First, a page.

Goalball: A Paralympic sport for the visually impaired
May 28, 2019, 4:42 AM | Updated: 8:33 am
PHOENIX — People with disabilities are often used to conforming and adapting to the world around them, which means there is something particularly special when something is designed just for them.
Goalball is a Paralympic sport made for and by people who are visually impaired.
Dan Thuenen, a member of the Foundation for Blind Children goalball team, described the sport as a combination of soccer, hockey and dodgeball.
“Sometimes we say dodgeball in reverse because you’re kind of trying to get hit by the ball,” Theunen said. “Some of us like to say it’s kind of like bowling in reverse, where the people are the pins.”
Goalball is played in two teams of three players each. But what’s the goal of the game?
Played in an indoor court, each team tries to score as many points as they can over the course of two, 12-minute halves.
Before the game begins you can see and hear players walk around and snap to hear the sound bounce off the walls of the gym as they get their bearings.
Played on 60-foot by 30-foot surface, the court is outlined with a rope taped to the ground. The court is then marked every six feet or so to help the players orient themselves.
Teams will take turns rolling a rubber ball — about the size of a basketball — across the court, hoping to get it past the other team to score a goal.
You rarely see players standing upright in the game. The opposing team stretches their bodies horizontally across the court working to stop the ball.
But how do you block a ball you can’t see?
“The ball is hollow and has a bell inside,” Thuenen said. “So when you roll the ball, you determine its location by listening for the bell.”
There are also a few pieces of gear worth mentioning: elbow pads, knee pads and black-out goggles.
That’s right. A sport for the blind making sure everyone is 100% blind.
Many people who are visually impaired have some form of vision, whether it’s making out shapes, light or even a small tunnel vision. However, the eye shades become the great equalizer of the sport, allowing players of any level of sight to play.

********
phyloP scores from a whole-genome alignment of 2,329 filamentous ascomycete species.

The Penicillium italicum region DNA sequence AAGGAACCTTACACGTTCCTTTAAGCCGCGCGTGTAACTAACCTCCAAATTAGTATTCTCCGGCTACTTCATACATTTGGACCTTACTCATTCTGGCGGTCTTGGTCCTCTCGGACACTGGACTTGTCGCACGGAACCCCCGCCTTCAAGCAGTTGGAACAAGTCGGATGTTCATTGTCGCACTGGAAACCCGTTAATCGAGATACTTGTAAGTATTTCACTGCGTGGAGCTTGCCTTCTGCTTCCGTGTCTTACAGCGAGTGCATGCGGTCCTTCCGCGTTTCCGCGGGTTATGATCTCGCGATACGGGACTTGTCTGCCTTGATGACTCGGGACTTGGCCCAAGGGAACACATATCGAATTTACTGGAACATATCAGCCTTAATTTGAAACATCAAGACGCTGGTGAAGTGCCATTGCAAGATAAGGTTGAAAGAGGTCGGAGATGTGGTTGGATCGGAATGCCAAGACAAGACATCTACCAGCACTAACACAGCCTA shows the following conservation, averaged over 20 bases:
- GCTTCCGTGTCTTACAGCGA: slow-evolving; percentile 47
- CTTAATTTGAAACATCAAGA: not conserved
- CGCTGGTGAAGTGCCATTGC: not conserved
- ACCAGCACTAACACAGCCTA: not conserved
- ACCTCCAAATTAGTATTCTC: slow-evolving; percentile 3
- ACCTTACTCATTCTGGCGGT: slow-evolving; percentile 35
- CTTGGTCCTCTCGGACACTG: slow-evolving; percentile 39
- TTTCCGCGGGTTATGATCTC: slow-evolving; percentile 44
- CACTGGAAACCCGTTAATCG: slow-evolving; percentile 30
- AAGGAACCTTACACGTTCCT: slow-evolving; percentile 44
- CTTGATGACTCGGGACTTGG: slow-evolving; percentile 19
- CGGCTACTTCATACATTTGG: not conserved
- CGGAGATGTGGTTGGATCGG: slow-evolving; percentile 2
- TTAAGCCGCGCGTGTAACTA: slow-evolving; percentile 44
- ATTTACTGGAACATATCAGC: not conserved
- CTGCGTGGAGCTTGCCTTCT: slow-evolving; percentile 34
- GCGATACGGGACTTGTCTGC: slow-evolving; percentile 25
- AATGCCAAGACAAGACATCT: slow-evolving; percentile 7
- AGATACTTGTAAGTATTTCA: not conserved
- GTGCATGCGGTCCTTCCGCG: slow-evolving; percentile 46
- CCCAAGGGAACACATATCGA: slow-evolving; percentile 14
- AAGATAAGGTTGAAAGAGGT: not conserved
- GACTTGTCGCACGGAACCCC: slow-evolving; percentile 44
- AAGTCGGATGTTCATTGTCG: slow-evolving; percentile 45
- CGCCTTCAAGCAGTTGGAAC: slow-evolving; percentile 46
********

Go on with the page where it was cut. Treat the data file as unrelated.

Tanner Gers, another player on the Foundation for Blind Children Team, said this is part of what makes blind sports so great.
“We’re always looking for sighted participants to come and help out,” Gers said. “That’s the one interesting thing for sports for the blind is that it doesn’t matter if it’s track and field, or if it’s cycling, or if it’s beep baseball or goalball, we need sighted people to play games.”
This is part of what makes goalball a true community sport.
The camaraderie is also part of why one of the team’s most illustrious players, Fernando Tarazon said he loves the game.
“Being part of a team, getting the friendship together, playing, supporting each other,” he said. “The biggest thing is whenever you get scored on, they score on everybody. Whenever you score, the whole team is scoring. So the whole team experience is really good and you make really good friends.”
Tarazon has represented both the U.S. and Mexico in different adaptive sports including shot put, discus and goalball.
While team work is important, there’s also something to be said for the way goalball empowers the individual player.
“There’s no real words that I can attach to the emotions that I feel, the liberation that I feel, the freedom that I feel, the ability to express my body how I wish to,” Gers said. “There’s no real words that’s going to put that in a visual that someone who has never seen the game can appreciate.”
The team, as well as Foundation for Blind Children, is always looking for more sighted volunteers to help with their adaptive sports. If you want to learn more, click here.
Players seen in the above video include:
Kerry Gross (referee/time keeper)